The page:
* Zero                    

*This is patently untrue pseudo-scientific nonsense.

What is the reasoning behind the White Food diet?

There is no rational basis to the White diet. It contradicts every instinct that human beings have to perpetuate their own survival.

What are the health benefits?

There are no apparent health benefits.

Aren’t coloured foods good sources of fibre, vitamins and minerals?


How does my toddler get vital nutrients if they cut coloured foods out of their diet?

They don’t.

Toddlers on the White diet believe that vital nutrients are vastly over-rated, and in some cases harmful.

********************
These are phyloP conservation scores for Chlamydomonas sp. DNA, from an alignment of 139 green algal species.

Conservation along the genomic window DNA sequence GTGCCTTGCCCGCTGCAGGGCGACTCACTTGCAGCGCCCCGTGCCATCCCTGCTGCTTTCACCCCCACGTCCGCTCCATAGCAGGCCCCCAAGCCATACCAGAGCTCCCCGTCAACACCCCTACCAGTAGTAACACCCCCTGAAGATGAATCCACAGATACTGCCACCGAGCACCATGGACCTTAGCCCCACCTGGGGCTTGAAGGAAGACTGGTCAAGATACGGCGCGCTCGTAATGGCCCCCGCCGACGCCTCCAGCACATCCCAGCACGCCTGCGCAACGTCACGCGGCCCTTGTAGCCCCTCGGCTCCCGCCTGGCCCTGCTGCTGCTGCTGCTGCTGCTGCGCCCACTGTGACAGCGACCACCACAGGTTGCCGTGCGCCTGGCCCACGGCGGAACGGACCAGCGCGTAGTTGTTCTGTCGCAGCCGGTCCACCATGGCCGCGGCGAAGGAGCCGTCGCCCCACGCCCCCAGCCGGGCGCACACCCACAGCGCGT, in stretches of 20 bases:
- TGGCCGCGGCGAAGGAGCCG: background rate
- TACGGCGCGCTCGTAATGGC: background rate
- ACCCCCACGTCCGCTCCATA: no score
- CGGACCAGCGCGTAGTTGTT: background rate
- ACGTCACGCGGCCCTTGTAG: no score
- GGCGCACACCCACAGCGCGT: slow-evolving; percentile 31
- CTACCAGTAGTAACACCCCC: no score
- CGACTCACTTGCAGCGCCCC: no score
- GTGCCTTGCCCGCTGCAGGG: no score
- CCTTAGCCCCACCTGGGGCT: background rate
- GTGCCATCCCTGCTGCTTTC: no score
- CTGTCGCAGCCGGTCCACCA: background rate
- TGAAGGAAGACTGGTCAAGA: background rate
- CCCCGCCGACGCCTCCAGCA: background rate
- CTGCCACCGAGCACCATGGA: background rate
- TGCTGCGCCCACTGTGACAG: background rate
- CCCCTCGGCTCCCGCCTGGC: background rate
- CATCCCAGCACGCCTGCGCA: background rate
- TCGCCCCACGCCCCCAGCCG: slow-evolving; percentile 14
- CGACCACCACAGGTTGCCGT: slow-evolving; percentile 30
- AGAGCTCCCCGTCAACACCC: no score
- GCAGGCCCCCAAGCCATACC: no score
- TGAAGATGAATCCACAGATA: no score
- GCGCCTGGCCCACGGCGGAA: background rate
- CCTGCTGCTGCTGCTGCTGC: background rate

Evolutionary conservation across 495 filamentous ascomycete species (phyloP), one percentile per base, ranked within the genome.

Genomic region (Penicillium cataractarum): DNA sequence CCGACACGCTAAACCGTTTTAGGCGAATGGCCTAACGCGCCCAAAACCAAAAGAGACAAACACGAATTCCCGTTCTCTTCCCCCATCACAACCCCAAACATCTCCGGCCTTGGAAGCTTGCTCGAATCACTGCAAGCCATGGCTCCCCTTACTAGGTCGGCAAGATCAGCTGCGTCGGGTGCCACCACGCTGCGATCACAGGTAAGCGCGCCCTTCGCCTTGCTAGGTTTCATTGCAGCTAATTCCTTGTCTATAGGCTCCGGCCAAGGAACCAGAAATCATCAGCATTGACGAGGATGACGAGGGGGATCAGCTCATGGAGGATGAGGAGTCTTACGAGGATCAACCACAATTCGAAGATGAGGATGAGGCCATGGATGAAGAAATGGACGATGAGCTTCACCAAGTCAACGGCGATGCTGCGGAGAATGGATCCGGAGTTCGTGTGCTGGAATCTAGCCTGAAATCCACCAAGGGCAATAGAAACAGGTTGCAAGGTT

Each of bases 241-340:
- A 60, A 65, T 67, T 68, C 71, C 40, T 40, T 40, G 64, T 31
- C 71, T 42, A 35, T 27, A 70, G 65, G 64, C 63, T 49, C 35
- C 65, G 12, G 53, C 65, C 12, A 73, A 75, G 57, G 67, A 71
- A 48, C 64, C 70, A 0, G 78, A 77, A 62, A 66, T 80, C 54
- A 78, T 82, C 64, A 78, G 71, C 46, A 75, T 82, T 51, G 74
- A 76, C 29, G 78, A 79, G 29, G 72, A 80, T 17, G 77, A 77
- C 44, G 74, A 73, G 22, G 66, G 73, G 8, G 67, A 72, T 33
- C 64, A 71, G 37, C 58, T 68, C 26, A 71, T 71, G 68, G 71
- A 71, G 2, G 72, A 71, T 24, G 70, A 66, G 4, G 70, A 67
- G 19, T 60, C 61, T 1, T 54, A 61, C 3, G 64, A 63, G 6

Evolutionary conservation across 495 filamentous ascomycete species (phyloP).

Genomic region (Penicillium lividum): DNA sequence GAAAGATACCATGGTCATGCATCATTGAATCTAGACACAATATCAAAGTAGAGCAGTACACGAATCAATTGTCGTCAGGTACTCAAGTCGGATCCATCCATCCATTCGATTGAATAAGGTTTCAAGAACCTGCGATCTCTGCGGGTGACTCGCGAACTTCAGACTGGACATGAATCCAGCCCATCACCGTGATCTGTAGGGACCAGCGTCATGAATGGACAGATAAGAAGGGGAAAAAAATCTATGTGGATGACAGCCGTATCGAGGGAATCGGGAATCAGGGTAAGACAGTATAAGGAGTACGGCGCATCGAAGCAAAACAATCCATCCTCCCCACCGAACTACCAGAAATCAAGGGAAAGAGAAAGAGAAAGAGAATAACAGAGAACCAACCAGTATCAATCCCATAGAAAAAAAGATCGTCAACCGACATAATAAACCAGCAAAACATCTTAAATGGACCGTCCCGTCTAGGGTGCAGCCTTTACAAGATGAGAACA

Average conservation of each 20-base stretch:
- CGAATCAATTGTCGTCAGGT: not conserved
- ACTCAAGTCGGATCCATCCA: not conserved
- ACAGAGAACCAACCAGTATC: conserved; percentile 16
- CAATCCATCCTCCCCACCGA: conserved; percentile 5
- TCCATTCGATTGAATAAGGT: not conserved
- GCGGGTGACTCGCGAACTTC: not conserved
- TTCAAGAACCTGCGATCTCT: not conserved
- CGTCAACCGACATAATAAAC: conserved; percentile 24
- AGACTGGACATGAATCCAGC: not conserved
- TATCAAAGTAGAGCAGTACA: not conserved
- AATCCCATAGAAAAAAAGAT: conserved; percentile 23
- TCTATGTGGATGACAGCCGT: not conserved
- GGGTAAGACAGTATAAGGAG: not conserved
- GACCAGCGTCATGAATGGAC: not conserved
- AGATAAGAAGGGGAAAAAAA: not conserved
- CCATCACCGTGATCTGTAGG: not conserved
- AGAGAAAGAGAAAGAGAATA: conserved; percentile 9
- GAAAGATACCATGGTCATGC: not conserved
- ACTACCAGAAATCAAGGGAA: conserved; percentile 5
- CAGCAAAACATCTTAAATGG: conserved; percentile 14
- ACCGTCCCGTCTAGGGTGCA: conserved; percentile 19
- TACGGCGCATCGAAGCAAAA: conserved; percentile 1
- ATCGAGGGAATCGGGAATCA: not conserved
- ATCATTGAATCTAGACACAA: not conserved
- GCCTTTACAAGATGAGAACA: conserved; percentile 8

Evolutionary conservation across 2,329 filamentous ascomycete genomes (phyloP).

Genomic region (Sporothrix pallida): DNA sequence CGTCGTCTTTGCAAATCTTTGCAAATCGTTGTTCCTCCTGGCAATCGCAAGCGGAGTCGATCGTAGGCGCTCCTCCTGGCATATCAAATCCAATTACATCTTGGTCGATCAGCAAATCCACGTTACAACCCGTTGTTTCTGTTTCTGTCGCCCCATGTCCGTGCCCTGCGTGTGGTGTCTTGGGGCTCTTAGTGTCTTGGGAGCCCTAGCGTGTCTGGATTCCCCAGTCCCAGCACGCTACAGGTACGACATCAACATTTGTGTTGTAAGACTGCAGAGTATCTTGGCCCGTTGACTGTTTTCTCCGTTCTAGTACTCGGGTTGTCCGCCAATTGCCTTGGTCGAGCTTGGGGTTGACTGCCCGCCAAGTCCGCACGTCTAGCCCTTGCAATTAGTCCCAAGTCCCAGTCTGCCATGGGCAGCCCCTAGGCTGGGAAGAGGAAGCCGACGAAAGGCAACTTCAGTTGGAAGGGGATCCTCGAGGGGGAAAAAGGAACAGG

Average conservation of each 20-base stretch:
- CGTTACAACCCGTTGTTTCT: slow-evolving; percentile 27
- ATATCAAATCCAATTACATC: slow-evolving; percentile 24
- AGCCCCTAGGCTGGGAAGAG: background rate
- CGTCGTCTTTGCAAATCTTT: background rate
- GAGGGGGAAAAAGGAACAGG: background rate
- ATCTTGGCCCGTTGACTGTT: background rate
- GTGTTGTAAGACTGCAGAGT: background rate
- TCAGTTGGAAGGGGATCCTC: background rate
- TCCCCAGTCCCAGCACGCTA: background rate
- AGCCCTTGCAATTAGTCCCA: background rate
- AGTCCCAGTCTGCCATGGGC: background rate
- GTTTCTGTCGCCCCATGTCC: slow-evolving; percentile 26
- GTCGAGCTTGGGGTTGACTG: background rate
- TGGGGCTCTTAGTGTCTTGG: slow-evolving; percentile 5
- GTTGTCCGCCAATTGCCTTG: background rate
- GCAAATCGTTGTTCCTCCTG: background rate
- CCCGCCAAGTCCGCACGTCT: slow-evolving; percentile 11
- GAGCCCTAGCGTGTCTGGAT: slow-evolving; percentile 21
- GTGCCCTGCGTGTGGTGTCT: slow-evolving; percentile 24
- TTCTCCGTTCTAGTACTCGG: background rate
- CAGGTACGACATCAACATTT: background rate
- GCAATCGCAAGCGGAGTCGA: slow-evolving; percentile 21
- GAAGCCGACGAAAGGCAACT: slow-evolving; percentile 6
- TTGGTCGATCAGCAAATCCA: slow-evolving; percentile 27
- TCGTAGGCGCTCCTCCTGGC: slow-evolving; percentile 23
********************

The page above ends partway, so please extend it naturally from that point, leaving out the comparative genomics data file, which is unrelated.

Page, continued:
Should I give vitamin supplements to my toddler?

Vitamin supplements are recommended if you wish to facilitate optional functions like growth, brain development, strong bones, healthy organs and regular bowel movements.

How can my toddler stay White when we eat out?

Please advise waiters that your child has special dietary requirements, to ensure they don’t come into contact with fruits, vegetables, red meat, legumes or other coloured foods. Most cafes and restaurants should have at least one white-food option on the menu, even if it is just bread. It’s a good idea to carry a packet of rice crackers or a vanilla yoghurt squeezie in your handbag, just in case.

We hope this clears up some of the questions you have about the White way of eating. If you can see past the stubborn food refusal and the lack of nutrition and the annoying evangelism and the limited meal-planning potential, it really has a lot to recommend it.